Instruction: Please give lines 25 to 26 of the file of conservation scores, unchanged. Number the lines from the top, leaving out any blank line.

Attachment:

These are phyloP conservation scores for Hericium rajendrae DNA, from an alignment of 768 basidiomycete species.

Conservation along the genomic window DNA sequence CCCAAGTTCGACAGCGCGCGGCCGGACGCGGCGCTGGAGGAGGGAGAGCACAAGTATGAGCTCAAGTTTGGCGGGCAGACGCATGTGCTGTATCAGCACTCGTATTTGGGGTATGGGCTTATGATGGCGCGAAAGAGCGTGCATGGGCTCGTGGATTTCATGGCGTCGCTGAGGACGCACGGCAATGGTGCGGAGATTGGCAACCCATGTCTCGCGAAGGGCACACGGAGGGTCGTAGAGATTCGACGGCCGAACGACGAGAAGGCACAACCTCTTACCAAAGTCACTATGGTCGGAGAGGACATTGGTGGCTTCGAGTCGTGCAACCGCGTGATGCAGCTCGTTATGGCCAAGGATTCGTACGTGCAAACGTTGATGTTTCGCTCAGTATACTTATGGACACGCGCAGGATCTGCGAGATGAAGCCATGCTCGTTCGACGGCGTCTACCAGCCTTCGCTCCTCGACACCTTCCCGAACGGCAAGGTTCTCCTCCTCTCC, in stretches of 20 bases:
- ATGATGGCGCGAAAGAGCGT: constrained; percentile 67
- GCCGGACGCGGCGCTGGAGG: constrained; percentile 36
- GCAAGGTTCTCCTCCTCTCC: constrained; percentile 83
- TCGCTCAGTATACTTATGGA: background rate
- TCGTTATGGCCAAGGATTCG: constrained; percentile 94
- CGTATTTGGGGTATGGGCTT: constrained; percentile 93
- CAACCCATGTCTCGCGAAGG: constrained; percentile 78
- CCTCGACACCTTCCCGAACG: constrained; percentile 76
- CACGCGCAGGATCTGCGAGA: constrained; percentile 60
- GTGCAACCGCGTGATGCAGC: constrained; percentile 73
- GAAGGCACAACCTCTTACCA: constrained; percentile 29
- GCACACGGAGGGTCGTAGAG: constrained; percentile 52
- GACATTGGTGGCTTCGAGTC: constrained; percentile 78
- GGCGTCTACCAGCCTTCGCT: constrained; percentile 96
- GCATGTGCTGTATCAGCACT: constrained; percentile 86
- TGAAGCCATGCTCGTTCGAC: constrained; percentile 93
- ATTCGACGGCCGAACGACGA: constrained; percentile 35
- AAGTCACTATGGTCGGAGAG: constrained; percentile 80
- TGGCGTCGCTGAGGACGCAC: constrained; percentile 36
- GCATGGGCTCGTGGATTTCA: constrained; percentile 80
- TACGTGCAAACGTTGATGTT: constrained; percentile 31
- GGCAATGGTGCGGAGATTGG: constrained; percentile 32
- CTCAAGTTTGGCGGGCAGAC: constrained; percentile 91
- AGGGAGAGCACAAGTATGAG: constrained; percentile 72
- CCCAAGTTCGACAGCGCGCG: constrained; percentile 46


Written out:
- CTCAAGTTTGGCGGGCAGAC: constrained; percentile 91
- AGGGAGAGCACAAGTATGAG: constrained; percentile 72